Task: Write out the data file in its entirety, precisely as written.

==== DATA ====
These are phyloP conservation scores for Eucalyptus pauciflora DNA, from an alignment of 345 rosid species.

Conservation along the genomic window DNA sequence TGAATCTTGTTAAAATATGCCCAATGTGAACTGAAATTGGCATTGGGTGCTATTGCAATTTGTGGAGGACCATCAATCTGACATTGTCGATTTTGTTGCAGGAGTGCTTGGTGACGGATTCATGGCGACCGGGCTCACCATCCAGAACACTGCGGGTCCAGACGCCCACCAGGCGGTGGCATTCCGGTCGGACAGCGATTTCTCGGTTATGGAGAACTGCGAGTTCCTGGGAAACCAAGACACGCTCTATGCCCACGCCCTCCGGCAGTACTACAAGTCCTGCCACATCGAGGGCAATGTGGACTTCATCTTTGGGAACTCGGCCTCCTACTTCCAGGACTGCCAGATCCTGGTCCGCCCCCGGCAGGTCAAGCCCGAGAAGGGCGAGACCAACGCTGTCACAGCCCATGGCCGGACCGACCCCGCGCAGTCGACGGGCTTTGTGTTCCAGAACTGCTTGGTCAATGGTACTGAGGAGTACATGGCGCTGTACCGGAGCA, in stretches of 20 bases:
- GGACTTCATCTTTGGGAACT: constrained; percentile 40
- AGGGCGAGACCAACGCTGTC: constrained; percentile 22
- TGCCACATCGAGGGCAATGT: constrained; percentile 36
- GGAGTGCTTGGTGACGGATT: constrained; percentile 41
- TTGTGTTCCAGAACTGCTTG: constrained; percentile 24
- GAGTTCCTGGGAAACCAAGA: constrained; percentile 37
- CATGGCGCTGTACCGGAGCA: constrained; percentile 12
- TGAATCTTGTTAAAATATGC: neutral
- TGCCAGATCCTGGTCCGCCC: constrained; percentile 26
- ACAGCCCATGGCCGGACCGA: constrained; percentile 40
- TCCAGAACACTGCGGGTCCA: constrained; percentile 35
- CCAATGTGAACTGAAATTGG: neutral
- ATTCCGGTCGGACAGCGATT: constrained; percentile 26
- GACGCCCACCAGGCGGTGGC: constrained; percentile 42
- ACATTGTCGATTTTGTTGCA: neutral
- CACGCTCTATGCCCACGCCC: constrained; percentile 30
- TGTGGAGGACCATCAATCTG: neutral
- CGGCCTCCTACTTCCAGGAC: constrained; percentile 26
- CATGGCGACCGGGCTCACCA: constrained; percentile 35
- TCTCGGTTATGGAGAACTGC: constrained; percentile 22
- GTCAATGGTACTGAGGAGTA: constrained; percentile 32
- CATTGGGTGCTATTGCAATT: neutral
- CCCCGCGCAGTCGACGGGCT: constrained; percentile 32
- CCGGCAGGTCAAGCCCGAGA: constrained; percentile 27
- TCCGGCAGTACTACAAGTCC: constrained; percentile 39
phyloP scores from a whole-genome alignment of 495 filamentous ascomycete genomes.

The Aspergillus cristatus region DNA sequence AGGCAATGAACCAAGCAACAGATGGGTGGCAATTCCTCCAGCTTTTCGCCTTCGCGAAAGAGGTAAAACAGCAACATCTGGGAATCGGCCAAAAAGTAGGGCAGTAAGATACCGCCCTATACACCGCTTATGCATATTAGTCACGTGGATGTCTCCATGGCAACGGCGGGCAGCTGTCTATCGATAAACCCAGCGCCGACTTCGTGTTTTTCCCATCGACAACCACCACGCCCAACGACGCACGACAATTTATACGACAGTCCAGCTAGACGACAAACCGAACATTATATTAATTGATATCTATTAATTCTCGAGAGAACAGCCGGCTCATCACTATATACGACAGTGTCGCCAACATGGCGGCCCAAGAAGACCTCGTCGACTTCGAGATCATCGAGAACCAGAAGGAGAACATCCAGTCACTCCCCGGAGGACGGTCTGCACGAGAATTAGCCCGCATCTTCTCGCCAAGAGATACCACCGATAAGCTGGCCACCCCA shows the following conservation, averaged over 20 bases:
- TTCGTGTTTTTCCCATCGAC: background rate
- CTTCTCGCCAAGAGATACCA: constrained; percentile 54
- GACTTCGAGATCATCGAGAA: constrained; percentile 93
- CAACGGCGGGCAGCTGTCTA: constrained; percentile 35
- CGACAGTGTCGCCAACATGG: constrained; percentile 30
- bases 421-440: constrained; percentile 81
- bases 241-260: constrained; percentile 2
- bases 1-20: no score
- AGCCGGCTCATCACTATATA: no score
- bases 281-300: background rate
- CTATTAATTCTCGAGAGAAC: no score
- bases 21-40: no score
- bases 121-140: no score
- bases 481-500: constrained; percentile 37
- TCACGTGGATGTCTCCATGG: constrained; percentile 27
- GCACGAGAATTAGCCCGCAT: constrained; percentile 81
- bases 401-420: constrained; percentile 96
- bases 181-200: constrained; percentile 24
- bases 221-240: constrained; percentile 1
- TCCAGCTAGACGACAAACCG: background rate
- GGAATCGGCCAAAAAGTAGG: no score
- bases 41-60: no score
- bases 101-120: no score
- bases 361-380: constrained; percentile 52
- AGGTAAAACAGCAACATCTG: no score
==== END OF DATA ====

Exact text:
These are phyloP conservation scores for Eucalyptus pauciflora DNA, from an alignment of 345 rosid species.

Conservation along the genomic window DNA sequence TGAATCTTGTTAAAATATGCCCAATGTGAACTGAAATTGGCATTGGGTGCTATTGCAATTTGTGGAGGACCATCAATCTGACATTGTCGATTTTGTTGCAGGAGTGCTTGGTGACGGATTCATGGCGACCGGGCTCACCATCCAGAACACTGCGGGTCCAGACGCCCACCAGGCGGTGGCATTCCGGTCGGACAGCGATTTCTCGGTTATGGAGAACTGCGAGTTCCTGGGAAACCAAGACACGCTCTATGCCCACGCCCTCCGGCAGTACTACAAGTCCTGCCACATCGAGGGCAATGTGGACTTCATCTTTGGGAACTCGGCCTCCTACTTCCAGGACTGCCAGATCCTGGTCCGCCCCCGGCAGGTCAAGCCCGAGAAGGGCGAGACCAACGCTGTCACAGCCCATGGCCGGACCGACCCCGCGCAGTCGACGGGCTTTGTGTTCCAGAACTGCTTGGTCAATGGTACTGAGGAGTACATGGCGCTGTACCGGAGCA, in stretches of 20 bases:
- GGACTTCATCTTTGGGAACT: constrained; percentile 40
- AGGGCGAGACCAACGCTGTC: constrained; percentile 22
- TGCCACATCGAGGGCAATGT: constrained; percentile 36
- GGAGTGCTTGGTGACGGATT: constrained; percentile 41
- TTGTGTTCCAGAACTGCTTG: constrained; percentile 24
- GAGTTCCTGGGAAACCAAGA: constrained; percentile 37
- CATGGCGCTGTACCGGAGCA: constrained; percentile 12
- TGAATCTTGTTAAAATATGC: neutral
- TGCCAGATCCTGGTCCGCCC: constrained; percentile 26
- ACAGCCCATGGCCGGACCGA: constrained; percentile 40
- TCCAGAACACTGCGGGTCCA: constrained; percentile 35
- CCAATGTGAACTGAAATTGG: neutral
- ATTCCGGTCGGACAGCGATT: constrained; percentile 26
- GACGCCCACCAGGCGGTGGC: constrained; percentile 42
- ACATTGTCGATTTTGTTGCA: neutral
- CACGCTCTATGCCCACGCCC: constrained; percentile 30
- TGTGGAGGACCATCAATCTG: neutral
- CGGCCTCCTACTTCCAGGAC: constrained; percentile 26
- CATGGCGACCGGGCTCACCA: constrained; percentile 35
- TCTCGGTTATGGAGAACTGC: constrained; percentile 22
- GTCAATGGTACTGAGGAGTA: constrained; percentile 32
- CATTGGGTGCTATTGCAATT: neutral
- CCCCGCGCAGTCGACGGGCT: constrained; percentile 32
- CCGGCAGGTCAAGCCCGAGA: constrained; percentile 27
- TCCGGCAGTACTACAAGTCC: constrained; percentile 39
phyloP scores from a whole-genome alignment of 495 filamentous ascomycete genomes.

The Aspergillus cristatus region DNA sequence AGGCAATGAACCAAGCAACAGATGGGTGGCAATTCCTCCAGCTTTTCGCCTTCGCGAAAGAGGTAAAACAGCAACATCTGGGAATCGGCCAAAAAGTAGGGCAGTAAGATACCGCCCTATACACCGCTTATGCATATTAGTCACGTGGATGTCTCCATGGCAACGGCGGGCAGCTGTCTATCGATAAACCCAGCGCCGACTTCGTGTTTTTCCCATCGACAACCACCACGCCCAACGACGCACGACAATTTATACGACAGTCCAGCTAGACGACAAACCGAACATTATATTAATTGATATCTATTAATTCTCGAGAGAACAGCCGGCTCATCACTATATACGACAGTGTCGCCAACATGGCGGCCCAAGAAGACCTCGTCGACTTCGAGATCATCGAGAACCAGAAGGAGAACATCCAGTCACTCCCCGGAGGACGGTCTGCACGAGAATTAGCCCGCATCTTCTCGCCAAGAGATACCACCGATAAGCTGGCCACCCCA shows the following conservation, averaged over 20 bases:
- TTCGTGTTTTTCCCATCGAC: background rate
- CTTCTCGCCAAGAGATACCA: constrained; percentile 54
- GACTTCGAGATCATCGAGAA: constrained; percentile 93
- CAACGGCGGGCAGCTGTCTA: constrained; percentile 35
- CGACAGTGTCGCCAACATGG: constrained; percentile 30
- bases 421-440: constrained; percentile 81
- bases 241-260: constrained; percentile 2
- bases 1-20: no score
- AGCCGGCTCATCACTATATA: no score
- bases 281-300: background rate
- CTATTAATTCTCGAGAGAAC: no score
- bases 21-40: no score
- bases 121-140: no score
- bases 481-500: constrained; percentile 37
- TCACGTGGATGTCTCCATGG: constrained; percentile 27
- GCACGAGAATTAGCCCGCAT: constrained; percentile 81
- bases 401-420: constrained; percentile 96
- bases 181-200: constrained; percentile 24
- bases 221-240: constrained; percentile 1
- TCCAGCTAGACGACAAACCG: background rate
- GGAATCGGCCAAAAAGTAGG: no score
- bases 41-60: no score
- bases 101-120: no score
- bases 361-380: constrained; percentile 52
- AGGTAAAACAGCAACATCTG: no score